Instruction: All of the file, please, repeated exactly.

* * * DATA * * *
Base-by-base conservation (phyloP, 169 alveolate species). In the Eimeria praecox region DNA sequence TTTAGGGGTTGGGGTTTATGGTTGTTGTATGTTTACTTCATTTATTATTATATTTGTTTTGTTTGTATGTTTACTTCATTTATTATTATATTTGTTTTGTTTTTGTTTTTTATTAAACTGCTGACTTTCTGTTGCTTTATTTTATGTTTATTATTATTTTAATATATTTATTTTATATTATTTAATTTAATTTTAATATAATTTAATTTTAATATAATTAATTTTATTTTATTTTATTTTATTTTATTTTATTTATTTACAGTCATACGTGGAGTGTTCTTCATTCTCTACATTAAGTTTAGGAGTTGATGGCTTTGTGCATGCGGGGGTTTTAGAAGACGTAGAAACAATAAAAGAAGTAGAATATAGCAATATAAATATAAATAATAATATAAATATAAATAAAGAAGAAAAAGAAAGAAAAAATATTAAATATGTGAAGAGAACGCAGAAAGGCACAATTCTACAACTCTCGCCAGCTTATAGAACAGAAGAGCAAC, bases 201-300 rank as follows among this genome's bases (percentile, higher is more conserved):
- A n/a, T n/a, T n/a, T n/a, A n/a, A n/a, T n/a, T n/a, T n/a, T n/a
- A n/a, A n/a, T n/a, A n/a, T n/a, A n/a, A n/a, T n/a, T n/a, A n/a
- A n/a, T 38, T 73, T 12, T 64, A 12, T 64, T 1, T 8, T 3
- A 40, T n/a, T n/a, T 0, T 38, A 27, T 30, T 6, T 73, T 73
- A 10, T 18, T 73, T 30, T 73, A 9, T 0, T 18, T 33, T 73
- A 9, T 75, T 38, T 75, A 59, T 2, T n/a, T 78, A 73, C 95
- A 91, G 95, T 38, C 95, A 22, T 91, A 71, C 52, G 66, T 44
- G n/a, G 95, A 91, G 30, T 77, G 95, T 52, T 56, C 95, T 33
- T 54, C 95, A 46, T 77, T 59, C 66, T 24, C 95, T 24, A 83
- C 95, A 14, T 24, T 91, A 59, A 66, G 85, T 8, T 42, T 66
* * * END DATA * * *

Base-by-base conservation (phyloP, 169 alveolate species). In the Eimeria praecox region DNA sequence TTTAGGGGTTGGGGTTTATGGTTGTTGTATGTTTACTTCATTTATTATTATATTTGTTTTGTTTGTATGTTTACTTCATTTATTATTATATTTGTTTTGTTTTTGTTTTTTATTAAACTGCTGACTTTCTGTTGCTTTATTTTATGTTTATTATTATTTTAATATATTTATTTTATATTATTTAATTTAATTTTAATATAATTTAATTTTAATATAATTAATTTTATTTTATTTTATTTTATTTTATTTTATTTATTTACAGTCATACGTGGAGTGTTCTTCATTCTCTACATTAAGTTTAGGAGTTGATGGCTTTGTGCATGCGGGGGTTTTAGAAGACGTAGAAACAATAAAAGAAGTAGAATATAGCAATATAAATATAAATAATAATATAAATATAAATAAAGAAGAAAAAGAAAGAAAAAATATTAAATATGTGAAGAGAACGCAGAAAGGCACAATTCTACAACTCTCGCCAGCTTATAGAACAGAAGAGCAAC, bases 201-300 rank as follows among this genome's bases (percentile, higher is more conserved):
- A n/a, T n/a, T n/a, T n/a, A n/a, A n/a, T n/a, T n/a, T n/a, T n/a
- A n/a, A n/a, T n/a, A n/a, T n/a, A n/a, A n/a, T n/a, T n/a, A n/a
- A n/a, T 38, T 73, T 12, T 64, A 12, T 64, T 1, T 8, T 3
- A 40, T n/a, T n/a, T 0, T 38, A 27, T 30, T 6, T 73, T 73
- A 10, T 18, T 73, T 30, T 73, A 9, T 0, T 18, T 33, T 73
- A 9, T 75, T 38, T 75, A 59, T 2, T n/a, T 78, A 73, C 95
- A 91, G 95, T 38, C 95, A 22, T 91, A 71, C 52, G 66, T 44
- G n/a, G 95, A 91, G 30, T 77, G 95, T 52, T 56, C 95, T 33
- T 54, C 95, A 46, T 77, T 59, C 66, T 24, C 95, T 24, A 83
- C 95, A 14, T 24, T 91, A 59, A 66, G 85, T 8, T 42, T 66